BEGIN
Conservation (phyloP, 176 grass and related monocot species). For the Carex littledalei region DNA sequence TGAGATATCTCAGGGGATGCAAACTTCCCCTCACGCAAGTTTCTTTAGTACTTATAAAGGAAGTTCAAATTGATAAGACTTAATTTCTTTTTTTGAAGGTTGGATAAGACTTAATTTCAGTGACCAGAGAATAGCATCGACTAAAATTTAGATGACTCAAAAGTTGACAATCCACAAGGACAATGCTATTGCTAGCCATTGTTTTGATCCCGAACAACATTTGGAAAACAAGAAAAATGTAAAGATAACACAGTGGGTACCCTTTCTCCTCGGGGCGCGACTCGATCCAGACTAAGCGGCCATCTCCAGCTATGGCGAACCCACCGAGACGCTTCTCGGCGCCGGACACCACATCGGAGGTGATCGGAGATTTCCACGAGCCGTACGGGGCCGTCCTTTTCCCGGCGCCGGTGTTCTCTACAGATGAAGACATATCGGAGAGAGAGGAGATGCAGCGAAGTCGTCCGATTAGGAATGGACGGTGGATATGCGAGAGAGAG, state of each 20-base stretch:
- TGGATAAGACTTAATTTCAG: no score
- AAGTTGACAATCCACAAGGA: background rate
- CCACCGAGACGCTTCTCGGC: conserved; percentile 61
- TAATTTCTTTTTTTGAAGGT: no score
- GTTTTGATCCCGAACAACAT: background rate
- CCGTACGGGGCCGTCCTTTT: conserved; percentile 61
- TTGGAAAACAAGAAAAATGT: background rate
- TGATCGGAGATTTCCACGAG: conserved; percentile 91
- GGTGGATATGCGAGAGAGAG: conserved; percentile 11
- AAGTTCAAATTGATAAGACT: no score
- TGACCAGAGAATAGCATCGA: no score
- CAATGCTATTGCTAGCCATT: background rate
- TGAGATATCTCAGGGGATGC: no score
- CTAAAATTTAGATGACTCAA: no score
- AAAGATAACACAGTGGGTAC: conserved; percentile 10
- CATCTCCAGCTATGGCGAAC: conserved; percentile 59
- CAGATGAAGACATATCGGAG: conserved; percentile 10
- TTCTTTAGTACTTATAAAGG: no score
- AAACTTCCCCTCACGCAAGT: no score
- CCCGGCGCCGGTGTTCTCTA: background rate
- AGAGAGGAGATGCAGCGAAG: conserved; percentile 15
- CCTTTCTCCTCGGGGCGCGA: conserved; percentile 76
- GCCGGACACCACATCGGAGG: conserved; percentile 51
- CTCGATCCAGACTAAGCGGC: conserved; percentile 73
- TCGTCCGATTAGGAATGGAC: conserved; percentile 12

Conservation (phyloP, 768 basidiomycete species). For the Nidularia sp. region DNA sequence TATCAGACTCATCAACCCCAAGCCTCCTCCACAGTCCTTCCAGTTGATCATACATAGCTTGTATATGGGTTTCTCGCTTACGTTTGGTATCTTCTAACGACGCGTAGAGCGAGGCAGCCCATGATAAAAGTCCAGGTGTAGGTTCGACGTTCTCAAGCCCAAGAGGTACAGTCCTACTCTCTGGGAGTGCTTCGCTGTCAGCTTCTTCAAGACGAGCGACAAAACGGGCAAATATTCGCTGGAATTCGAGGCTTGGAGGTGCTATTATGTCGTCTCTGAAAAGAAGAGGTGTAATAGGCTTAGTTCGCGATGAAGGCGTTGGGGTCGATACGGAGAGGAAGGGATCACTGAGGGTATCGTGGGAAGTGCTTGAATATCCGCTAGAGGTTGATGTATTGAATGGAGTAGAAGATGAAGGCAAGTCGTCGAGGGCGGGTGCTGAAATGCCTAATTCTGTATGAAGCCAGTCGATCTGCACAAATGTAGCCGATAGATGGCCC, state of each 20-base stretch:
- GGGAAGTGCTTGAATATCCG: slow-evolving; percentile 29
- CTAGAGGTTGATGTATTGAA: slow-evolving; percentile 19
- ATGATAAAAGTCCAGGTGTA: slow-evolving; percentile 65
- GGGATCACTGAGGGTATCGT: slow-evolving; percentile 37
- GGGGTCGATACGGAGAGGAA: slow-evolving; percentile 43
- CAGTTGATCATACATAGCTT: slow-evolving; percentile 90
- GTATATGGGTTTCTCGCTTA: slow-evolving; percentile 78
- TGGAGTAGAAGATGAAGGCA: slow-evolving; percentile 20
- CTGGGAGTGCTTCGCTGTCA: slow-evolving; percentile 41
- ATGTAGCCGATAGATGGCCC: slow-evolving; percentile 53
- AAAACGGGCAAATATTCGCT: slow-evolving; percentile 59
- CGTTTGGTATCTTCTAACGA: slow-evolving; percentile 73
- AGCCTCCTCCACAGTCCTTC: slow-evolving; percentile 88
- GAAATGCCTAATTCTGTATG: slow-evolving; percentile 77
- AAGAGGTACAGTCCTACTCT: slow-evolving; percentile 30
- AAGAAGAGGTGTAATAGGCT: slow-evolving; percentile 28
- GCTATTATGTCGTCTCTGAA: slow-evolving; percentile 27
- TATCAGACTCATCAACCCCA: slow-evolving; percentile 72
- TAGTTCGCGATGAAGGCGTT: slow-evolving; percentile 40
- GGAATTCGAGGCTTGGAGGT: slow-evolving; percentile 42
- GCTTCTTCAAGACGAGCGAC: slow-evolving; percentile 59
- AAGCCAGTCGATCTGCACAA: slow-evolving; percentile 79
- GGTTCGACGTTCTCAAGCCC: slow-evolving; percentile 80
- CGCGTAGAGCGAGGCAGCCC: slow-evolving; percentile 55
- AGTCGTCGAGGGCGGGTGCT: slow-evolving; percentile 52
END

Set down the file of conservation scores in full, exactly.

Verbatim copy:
Conservation (phyloP, 176 grass and related monocot species). For the Carex littledalei region DNA sequence TGAGATATCTCAGGGGATGCAAACTTCCCCTCACGCAAGTTTCTTTAGTACTTATAAAGGAAGTTCAAATTGATAAGACTTAATTTCTTTTTTTGAAGGTTGGATAAGACTTAATTTCAGTGACCAGAGAATAGCATCGACTAAAATTTAGATGACTCAAAAGTTGACAATCCACAAGGACAATGCTATTGCTAGCCATTGTTTTGATCCCGAACAACATTTGGAAAACAAGAAAAATGTAAAGATAACACAGTGGGTACCCTTTCTCCTCGGGGCGCGACTCGATCCAGACTAAGCGGCCATCTCCAGCTATGGCGAACCCACCGAGACGCTTCTCGGCGCCGGACACCACATCGGAGGTGATCGGAGATTTCCACGAGCCGTACGGGGCCGTCCTTTTCCCGGCGCCGGTGTTCTCTACAGATGAAGACATATCGGAGAGAGAGGAGATGCAGCGAAGTCGTCCGATTAGGAATGGACGGTGGATATGCGAGAGAGAG, state of each 20-base stretch:
- TGGATAAGACTTAATTTCAG: no score
- AAGTTGACAATCCACAAGGA: background rate
- CCACCGAGACGCTTCTCGGC: conserved; percentile 61
- TAATTTCTTTTTTTGAAGGT: no score
- GTTTTGATCCCGAACAACAT: background rate
- CCGTACGGGGCCGTCCTTTT: conserved; percentile 61
- TTGGAAAACAAGAAAAATGT: background rate
- TGATCGGAGATTTCCACGAG: conserved; percentile 91
- GGTGGATATGCGAGAGAGAG: conserved; percentile 11
- AAGTTCAAATTGATAAGACT: no score
- TGACCAGAGAATAGCATCGA: no score
- CAATGCTATTGCTAGCCATT: background rate
- TGAGATATCTCAGGGGATGC: no score
- CTAAAATTTAGATGACTCAA: no score
- AAAGATAACACAGTGGGTAC: conserved; percentile 10
- CATCTCCAGCTATGGCGAAC: conserved; percentile 59
- CAGATGAAGACATATCGGAG: conserved; percentile 10
- TTCTTTAGTACTTATAAAGG: no score
- AAACTTCCCCTCACGCAAGT: no score
- CCCGGCGCCGGTGTTCTCTA: background rate
- AGAGAGGAGATGCAGCGAAG: conserved; percentile 15
- CCTTTCTCCTCGGGGCGCGA: conserved; percentile 76
- GCCGGACACCACATCGGAGG: conserved; percentile 51
- CTCGATCCAGACTAAGCGGC: conserved; percentile 73
- TCGTCCGATTAGGAATGGAC: conserved; percentile 12

Conservation (phyloP, 768 basidiomycete species). For the Nidularia sp. region DNA sequence TATCAGACTCATCAACCCCAAGCCTCCTCCACAGTCCTTCCAGTTGATCATACATAGCTTGTATATGGGTTTCTCGCTTACGTTTGGTATCTTCTAACGACGCGTAGAGCGAGGCAGCCCATGATAAAAGTCCAGGTGTAGGTTCGACGTTCTCAAGCCCAAGAGGTACAGTCCTACTCTCTGGGAGTGCTTCGCTGTCAGCTTCTTCAAGACGAGCGACAAAACGGGCAAATATTCGCTGGAATTCGAGGCTTGGAGGTGCTATTATGTCGTCTCTGAAAAGAAGAGGTGTAATAGGCTTAGTTCGCGATGAAGGCGTTGGGGTCGATACGGAGAGGAAGGGATCACTGAGGGTATCGTGGGAAGTGCTTGAATATCCGCTAGAGGTTGATGTATTGAATGGAGTAGAAGATGAAGGCAAGTCGTCGAGGGCGGGTGCTGAAATGCCTAATTCTGTATGAAGCCAGTCGATCTGCACAAATGTAGCCGATAGATGGCCC, state of each 20-base stretch:
- GGGAAGTGCTTGAATATCCG: slow-evolving; percentile 29
- CTAGAGGTTGATGTATTGAA: slow-evolving; percentile 19
- ATGATAAAAGTCCAGGTGTA: slow-evolving; percentile 65
- GGGATCACTGAGGGTATCGT: slow-evolving; percentile 37
- GGGGTCGATACGGAGAGGAA: slow-evolving; percentile 43
- CAGTTGATCATACATAGCTT: slow-evolving; percentile 90
- GTATATGGGTTTCTCGCTTA: slow-evolving; percentile 78
- TGGAGTAGAAGATGAAGGCA: slow-evolving; percentile 20
- CTGGGAGTGCTTCGCTGTCA: slow-evolving; percentile 41
- ATGTAGCCGATAGATGGCCC: slow-evolving; percentile 53
- AAAACGGGCAAATATTCGCT: slow-evolving; percentile 59
- CGTTTGGTATCTTCTAACGA: slow-evolving; percentile 73
- AGCCTCCTCCACAGTCCTTC: slow-evolving; percentile 88
- GAAATGCCTAATTCTGTATG: slow-evolving; percentile 77
- AAGAGGTACAGTCCTACTCT: slow-evolving; percentile 30
- AAGAAGAGGTGTAATAGGCT: slow-evolving; percentile 28
- GCTATTATGTCGTCTCTGAA: slow-evolving; percentile 27
- TATCAGACTCATCAACCCCA: slow-evolving; percentile 72
- TAGTTCGCGATGAAGGCGTT: slow-evolving; percentile 40
- GGAATTCGAGGCTTGGAGGT: slow-evolving; percentile 42
- GCTTCTTCAAGACGAGCGAC: slow-evolving; percentile 59
- AAGCCAGTCGATCTGCACAA: slow-evolving; percentile 79
- GGTTCGACGTTCTCAAGCCC: slow-evolving; percentile 80
- CGCGTAGAGCGAGGCAGCCC: slow-evolving; percentile 55
- AGTCGTCGAGGGCGGGTGCT: slow-evolving; percentile 52